Tran, D., & Hodgson, B. R. (2015). Meeting the needs of refugee and immigrant students and families in a culturally responsive way. Voices in Urban Education, (41), 7–15.

UNICEF. (2017). No Lost Generation Initiative: January to December 2016. Retrieved from http://www.wvi.org/syria-crisis/publication/2016-no-lost-generation-report

 

Photo credits:

Community Rental: LOOKER Power Hour by https://www.flickr.com/photos/santacruzmah/

Community by https://www.flickr.com/photos/31246066@N04/

Public Opinion and Advocacy – The Example of “That” Fight in Red Deer

One of the themes I have been thinking about lately is how administration either advocates, or doesn’t, for refugee students and how advocacy and relationships affects the public opinion of refugees. Realistically speaking, refugees make up a small number in Canada and yet the issue of their presence in Canada is highly politicized. Many people are unlikely to have had contact in person with Syrian refugees and this makes it easy for rumors and negative stereotypes to prevail. Since I have been thinking about this lately, the news story regarding a fight involving high school aged Syrian refugee students and Canadian students stood right out as an example.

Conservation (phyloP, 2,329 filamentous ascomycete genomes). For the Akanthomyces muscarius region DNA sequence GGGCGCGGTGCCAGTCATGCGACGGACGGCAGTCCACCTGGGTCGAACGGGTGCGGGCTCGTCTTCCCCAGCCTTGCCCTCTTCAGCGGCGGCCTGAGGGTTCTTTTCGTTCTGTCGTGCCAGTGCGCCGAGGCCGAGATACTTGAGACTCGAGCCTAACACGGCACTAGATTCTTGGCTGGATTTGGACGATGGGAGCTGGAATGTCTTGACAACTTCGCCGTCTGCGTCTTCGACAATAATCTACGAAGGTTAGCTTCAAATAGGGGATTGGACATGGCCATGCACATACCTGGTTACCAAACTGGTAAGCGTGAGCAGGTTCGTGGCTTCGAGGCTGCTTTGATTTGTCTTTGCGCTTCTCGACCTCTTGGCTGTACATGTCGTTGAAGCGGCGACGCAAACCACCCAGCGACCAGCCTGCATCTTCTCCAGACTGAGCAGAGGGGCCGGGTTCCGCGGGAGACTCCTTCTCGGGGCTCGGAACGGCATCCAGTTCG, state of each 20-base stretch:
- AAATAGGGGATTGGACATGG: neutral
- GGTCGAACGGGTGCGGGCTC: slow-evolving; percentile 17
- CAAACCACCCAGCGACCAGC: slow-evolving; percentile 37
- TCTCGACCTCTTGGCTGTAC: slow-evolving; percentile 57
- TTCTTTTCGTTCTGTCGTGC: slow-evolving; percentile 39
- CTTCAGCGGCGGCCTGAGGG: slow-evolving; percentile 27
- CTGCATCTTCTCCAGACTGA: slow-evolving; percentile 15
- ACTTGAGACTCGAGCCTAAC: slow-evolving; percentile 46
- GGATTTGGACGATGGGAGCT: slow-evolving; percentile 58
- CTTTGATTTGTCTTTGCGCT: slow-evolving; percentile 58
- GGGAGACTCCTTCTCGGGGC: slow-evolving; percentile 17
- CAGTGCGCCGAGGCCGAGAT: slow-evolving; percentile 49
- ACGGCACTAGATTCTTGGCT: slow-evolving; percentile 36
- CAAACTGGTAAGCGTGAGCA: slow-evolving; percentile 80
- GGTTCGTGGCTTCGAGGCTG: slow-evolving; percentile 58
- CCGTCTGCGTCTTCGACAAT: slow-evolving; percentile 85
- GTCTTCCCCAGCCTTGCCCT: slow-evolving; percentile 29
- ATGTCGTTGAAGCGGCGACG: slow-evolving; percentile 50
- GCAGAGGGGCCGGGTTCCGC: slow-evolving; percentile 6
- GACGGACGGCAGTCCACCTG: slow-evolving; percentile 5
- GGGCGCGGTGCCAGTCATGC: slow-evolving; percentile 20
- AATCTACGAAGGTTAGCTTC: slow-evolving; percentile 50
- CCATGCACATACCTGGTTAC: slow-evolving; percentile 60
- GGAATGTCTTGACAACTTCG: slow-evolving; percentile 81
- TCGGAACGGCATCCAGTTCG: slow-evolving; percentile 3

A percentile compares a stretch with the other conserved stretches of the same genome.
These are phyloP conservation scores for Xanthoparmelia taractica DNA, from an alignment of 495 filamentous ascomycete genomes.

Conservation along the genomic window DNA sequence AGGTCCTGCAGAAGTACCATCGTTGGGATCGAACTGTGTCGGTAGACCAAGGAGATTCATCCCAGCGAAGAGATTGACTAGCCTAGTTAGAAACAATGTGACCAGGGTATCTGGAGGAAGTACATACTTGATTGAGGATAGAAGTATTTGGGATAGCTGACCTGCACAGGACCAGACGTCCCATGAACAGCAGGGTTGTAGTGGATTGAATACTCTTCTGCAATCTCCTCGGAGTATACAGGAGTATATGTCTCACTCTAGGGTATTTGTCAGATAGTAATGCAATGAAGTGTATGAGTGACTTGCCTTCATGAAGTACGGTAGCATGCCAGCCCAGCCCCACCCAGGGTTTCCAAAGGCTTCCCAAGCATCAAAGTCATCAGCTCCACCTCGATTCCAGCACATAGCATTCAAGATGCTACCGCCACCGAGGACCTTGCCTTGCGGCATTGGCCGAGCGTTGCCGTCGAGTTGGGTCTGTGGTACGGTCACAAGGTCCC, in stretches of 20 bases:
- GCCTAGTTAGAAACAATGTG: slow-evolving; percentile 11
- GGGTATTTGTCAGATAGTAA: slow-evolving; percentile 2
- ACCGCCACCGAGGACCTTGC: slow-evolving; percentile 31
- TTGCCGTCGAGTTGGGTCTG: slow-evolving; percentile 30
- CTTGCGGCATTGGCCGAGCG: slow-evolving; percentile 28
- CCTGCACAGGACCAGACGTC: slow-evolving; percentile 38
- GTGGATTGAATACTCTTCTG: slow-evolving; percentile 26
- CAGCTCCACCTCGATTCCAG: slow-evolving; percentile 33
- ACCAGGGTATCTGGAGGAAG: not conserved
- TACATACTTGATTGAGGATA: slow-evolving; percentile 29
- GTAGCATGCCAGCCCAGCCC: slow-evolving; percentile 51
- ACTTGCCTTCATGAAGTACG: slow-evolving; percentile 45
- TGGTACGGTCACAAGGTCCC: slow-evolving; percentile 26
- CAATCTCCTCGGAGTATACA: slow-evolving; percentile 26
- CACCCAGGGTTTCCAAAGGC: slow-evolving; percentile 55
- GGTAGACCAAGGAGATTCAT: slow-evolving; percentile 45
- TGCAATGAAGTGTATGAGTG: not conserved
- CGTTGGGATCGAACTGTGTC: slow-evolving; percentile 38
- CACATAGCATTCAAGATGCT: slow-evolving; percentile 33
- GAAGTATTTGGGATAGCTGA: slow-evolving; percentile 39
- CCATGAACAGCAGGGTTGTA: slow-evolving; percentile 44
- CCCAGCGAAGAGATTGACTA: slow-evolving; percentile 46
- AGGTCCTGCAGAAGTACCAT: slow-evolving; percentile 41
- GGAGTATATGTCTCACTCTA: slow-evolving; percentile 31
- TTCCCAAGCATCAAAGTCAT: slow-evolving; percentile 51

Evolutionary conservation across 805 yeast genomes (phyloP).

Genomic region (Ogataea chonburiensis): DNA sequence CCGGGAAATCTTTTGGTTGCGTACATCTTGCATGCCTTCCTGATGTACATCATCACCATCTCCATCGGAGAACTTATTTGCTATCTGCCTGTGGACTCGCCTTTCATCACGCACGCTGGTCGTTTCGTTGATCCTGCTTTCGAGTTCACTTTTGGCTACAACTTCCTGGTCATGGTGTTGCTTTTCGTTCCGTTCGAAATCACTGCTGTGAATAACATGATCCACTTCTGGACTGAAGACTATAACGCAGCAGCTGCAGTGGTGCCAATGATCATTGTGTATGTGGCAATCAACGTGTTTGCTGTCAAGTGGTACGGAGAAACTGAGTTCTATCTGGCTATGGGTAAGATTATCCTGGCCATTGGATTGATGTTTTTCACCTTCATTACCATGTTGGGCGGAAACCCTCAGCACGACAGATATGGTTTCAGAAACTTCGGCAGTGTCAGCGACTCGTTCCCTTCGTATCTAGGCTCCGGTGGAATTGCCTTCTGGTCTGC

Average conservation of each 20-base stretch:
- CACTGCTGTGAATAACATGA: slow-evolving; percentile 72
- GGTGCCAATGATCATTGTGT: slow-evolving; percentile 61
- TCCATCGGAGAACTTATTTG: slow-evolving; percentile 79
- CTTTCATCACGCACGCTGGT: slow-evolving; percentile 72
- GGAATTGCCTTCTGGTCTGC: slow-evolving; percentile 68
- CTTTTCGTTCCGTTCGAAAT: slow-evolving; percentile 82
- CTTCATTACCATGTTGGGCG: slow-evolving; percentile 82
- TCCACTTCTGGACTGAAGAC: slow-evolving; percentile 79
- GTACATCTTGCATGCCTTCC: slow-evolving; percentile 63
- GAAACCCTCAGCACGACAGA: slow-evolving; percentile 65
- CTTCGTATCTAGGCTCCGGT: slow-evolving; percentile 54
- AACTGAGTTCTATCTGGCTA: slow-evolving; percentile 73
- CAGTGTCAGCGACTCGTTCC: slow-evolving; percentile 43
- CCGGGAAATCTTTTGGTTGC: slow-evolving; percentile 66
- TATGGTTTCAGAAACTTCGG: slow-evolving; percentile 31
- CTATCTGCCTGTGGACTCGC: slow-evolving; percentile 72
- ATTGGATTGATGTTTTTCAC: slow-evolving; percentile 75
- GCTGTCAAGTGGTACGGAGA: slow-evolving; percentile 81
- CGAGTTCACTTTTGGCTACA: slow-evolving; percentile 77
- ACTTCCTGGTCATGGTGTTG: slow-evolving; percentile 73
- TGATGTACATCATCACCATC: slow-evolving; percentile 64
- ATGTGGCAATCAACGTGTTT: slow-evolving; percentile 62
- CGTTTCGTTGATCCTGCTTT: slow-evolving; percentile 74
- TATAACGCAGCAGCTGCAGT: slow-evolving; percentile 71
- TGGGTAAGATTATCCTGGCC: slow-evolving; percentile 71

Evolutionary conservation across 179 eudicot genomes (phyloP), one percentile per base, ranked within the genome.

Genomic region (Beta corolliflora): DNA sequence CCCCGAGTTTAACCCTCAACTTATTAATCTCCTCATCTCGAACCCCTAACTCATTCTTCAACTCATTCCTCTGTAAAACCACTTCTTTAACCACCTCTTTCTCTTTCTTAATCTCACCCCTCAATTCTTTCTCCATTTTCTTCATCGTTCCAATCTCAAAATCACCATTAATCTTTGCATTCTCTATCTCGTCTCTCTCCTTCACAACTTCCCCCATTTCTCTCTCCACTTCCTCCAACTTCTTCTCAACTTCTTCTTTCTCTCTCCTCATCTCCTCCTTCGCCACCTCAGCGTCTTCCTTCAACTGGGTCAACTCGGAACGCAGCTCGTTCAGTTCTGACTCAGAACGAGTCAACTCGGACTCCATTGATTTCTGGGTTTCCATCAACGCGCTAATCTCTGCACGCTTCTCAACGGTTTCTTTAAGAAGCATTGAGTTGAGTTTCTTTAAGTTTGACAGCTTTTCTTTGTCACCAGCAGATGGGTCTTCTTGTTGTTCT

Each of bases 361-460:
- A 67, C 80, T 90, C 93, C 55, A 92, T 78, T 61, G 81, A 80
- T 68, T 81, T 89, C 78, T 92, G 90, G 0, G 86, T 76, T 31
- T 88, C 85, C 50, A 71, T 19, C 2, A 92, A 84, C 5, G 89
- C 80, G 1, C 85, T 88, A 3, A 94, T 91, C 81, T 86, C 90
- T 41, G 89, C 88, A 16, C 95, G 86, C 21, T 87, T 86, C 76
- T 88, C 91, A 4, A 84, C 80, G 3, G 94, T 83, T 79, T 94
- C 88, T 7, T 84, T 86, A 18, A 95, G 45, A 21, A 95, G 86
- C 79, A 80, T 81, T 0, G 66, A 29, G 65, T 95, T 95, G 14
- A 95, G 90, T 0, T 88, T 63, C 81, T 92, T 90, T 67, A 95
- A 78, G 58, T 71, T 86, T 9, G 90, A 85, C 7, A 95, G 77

If you haven’t heard about the story, you can read an account of it here: http://calgaryherald.com/news/local-news/video-of-fight-with-syrian-canadian-students-sparks-protest-at-alberta-school